A Himalayan Griffin Vulture, the second largest of the Old World Vultures, showing off it's fake eyes.
Learning Good Head and Shoulders from the Great Bird
The Tibetans are very big on Good Head and Shoulders. It is the most important attribute and gift of the warrior. Trungpa Rinpoche defined Good Head and Shoulders as the head not being in conflict with the shoulders.
It is connected with the lha or heaven principle. This is represented by non aggression, blessings pouring down, gentleness, appreciation, sensitivity, sense of smell or extrasensory knowledge, goodness, kindness of the great beings who have come before, surrender, giving out that goodness that one has received, devotion, compassion, gratitude, homage to the source, etc.
The tibetans are very big on the Vulture. If you want to understand good head and shoulders or the more subtle aspects of meditation, particularly as it relates to posture, study the vulture. There are many, many references to this point in the sublime texts, the most subtle pointing out type instructions. Mostly they leave it up to you to figure it out but perhaps I can point out some further hints. This is particularly true in Shambhala but in Nyingma and Kagyu also.
I had the fortunate circumstance on one occasion to spend a somewhat dharmic weekend with a flock of vultures and I was able to observe them closely.
My father came into possession of a large house on Lake Brownwood, as a property intended for sale for cash. We had access to the place for about a year. My friend and I spent a weekend there offseason. The house had been vacant, especially during the winters, as was the house next door. This house could comfortably house 25 hunters or other such vacationers, boaters, fishermen or whatnot.
I think the flock of vultures had pretty much had the run of the place for years. They roosted on the roof of the house next door and we could observe them easily from 120 feet or so. They are huge, massive birds. I would guess 30 pounds and roosting maybe 5 feet tall. They are totally immovable for hours upon hours. They have such presence. It is overwhelming. Inscrutability, I would say. This is something the tibetans value very highly. They don’t move all day.
One stunning thing about these birds is their fantastic head and shoulders. No one I have ever met except Chogyam Trungpa had such brilliant head and shoulders. Their shoulders are not tense. They slope down in such a manner that it is clear that there is no extra tension in the head, neck, or shoulders. You see this often in the greatest of athletes. You see this in F. M. Alexander. You see this in Sitting Bull.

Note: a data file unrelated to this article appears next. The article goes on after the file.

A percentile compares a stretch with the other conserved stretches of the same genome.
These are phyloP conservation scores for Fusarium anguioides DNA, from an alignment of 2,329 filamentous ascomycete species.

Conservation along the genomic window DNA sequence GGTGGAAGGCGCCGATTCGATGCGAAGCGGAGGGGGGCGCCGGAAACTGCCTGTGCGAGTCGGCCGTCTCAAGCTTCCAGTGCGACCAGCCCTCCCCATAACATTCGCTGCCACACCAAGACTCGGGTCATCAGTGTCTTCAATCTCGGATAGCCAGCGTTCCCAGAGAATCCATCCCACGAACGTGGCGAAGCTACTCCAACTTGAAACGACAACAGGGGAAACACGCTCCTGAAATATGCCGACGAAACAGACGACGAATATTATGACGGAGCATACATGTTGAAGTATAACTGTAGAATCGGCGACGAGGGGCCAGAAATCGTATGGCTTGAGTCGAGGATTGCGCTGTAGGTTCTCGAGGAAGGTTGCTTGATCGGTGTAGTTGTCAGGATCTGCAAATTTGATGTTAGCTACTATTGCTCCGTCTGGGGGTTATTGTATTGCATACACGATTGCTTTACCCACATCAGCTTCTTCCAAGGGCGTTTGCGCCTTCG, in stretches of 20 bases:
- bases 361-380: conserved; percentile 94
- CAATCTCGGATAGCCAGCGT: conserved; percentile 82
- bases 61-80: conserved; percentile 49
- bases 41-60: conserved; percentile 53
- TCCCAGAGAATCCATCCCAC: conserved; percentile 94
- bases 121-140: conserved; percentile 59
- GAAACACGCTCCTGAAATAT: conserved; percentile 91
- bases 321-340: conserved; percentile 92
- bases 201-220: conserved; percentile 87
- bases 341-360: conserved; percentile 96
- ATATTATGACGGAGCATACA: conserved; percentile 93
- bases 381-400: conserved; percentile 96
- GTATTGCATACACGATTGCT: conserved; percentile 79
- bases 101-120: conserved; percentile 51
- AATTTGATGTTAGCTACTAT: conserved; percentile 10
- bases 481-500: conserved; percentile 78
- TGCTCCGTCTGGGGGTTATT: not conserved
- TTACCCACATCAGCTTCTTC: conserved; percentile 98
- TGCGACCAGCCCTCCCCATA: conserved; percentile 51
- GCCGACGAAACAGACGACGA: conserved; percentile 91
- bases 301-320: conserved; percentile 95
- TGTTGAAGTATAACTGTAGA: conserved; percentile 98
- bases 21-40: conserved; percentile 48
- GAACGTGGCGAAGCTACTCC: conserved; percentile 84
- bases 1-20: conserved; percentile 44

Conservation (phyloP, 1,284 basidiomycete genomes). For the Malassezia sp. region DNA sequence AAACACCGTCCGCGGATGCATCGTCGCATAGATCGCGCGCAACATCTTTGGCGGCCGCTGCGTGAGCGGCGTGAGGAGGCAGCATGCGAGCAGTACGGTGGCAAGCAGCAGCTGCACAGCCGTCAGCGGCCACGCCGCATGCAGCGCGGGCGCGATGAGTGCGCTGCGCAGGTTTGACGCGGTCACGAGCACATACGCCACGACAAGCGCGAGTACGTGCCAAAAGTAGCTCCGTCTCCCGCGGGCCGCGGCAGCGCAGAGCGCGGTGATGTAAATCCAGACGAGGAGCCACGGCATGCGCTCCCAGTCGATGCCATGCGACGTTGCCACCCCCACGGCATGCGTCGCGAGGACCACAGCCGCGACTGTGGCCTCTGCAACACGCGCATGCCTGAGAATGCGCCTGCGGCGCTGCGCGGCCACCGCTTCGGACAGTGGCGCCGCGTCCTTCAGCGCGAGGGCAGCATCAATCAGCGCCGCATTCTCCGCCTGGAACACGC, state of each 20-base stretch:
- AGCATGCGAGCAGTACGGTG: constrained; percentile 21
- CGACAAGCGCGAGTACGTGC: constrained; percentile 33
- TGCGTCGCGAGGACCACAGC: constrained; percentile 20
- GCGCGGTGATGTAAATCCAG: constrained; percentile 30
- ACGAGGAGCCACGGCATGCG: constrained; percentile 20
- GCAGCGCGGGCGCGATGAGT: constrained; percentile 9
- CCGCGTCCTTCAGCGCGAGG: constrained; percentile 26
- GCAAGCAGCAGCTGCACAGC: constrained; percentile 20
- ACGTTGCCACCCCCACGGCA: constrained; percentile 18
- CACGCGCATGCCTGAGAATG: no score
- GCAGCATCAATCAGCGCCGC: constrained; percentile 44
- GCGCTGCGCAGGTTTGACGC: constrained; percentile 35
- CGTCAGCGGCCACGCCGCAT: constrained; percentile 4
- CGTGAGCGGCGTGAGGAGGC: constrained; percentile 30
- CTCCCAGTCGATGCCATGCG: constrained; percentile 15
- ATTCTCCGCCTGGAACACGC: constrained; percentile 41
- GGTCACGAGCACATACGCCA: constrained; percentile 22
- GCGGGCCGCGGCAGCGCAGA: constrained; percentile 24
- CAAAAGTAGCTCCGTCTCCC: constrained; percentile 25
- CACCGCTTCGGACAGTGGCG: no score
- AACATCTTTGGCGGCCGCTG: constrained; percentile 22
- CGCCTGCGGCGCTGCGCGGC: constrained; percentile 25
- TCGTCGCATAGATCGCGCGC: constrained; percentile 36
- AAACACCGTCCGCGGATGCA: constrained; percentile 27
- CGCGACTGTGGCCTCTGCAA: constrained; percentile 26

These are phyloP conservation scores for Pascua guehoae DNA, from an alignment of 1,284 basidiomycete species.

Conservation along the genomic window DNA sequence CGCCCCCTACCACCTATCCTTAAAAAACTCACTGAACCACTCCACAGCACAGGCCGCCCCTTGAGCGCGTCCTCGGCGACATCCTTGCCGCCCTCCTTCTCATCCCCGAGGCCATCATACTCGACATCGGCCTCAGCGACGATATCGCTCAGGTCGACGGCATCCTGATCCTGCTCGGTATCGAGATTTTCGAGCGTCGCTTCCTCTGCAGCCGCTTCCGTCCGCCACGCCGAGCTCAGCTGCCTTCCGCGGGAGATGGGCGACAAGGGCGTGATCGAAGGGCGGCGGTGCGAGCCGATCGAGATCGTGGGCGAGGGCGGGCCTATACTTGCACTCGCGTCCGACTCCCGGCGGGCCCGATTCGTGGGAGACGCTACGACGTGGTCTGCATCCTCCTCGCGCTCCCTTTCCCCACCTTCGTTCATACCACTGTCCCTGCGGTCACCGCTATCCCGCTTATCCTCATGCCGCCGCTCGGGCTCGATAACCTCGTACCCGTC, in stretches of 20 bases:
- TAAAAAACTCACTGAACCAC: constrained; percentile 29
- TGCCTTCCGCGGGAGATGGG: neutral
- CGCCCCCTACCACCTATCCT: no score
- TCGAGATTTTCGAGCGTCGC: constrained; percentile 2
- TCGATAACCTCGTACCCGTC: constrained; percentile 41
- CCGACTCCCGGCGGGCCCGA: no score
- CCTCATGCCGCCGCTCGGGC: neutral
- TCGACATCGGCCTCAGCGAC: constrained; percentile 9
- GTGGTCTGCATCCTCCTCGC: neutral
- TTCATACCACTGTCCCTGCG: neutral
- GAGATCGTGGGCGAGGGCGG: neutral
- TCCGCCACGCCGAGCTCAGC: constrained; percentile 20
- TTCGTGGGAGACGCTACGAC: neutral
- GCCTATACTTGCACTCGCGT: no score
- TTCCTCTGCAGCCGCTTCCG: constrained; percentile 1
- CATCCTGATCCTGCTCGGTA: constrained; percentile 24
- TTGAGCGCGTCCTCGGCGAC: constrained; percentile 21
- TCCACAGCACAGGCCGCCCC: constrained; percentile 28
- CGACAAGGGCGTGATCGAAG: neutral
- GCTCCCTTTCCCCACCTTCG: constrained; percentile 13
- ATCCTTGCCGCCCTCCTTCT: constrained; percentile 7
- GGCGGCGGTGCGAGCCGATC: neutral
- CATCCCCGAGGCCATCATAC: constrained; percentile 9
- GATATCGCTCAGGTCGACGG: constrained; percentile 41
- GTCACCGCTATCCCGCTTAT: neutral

One salient point about the vulture is the way they fly in the air. Mostly they soar on the wind currents. Much of the time they appear immobile while soaring through space. Their head and shoulders are fantastic there also.
In the texts, we are exhorted to expand our head and shoulders and emulate them. Drop our shoulders. Allow our necks to be long. These roosting vultures will blow your mind in both of these aspects. Their necks will beleaguer comprehension. Their shoulders will make one faint on the spot.
Vultures feed on carrion, which everybody else rejects. This is similar to the vajrayana approach of using the negative emotions (which everyone else rejects and avoids) as the quick path to the transmutation of these energies into wisdom.
There are other virtues, or vices turned into virtues, that these birds exhibit. In this way, they are similar to garudas. Garudas are important archtypes and mythical creatures in Tibetan Buddhism and Shambhala.
Garudas represent the dignity of inscrutability. They are difficult to fathom, they do not measure themselves in conventional ways, and their scope of thought and action is very vast. They encompass space which is as expansive as the sky and beyond measure.
They delight in playing with and feeding on poisonous snakes, again representing the negative emotions.
In conclusion, this good head and shoulders represents vastness of non thought and non action, including profound thought and vast, all encompassing actions.
There is a not doing anything that is a very important aspect of meditation, mindfulness, and post meditation experience which is very germane and might be a little difficult for Westerners to discover and appreciate.
A careful study of good head and shoulders, honing the tools necessary for such, a discovery of the vast treasure of ease and freedom available there, makes one able to come face to face with the great drala, the great bird, the vastness of the buddha mind.
The Garuda is pictured in red. Also pictured is the Tiger of meekness, the Snow Lion of perkiness, and the Dragon of inscrutability.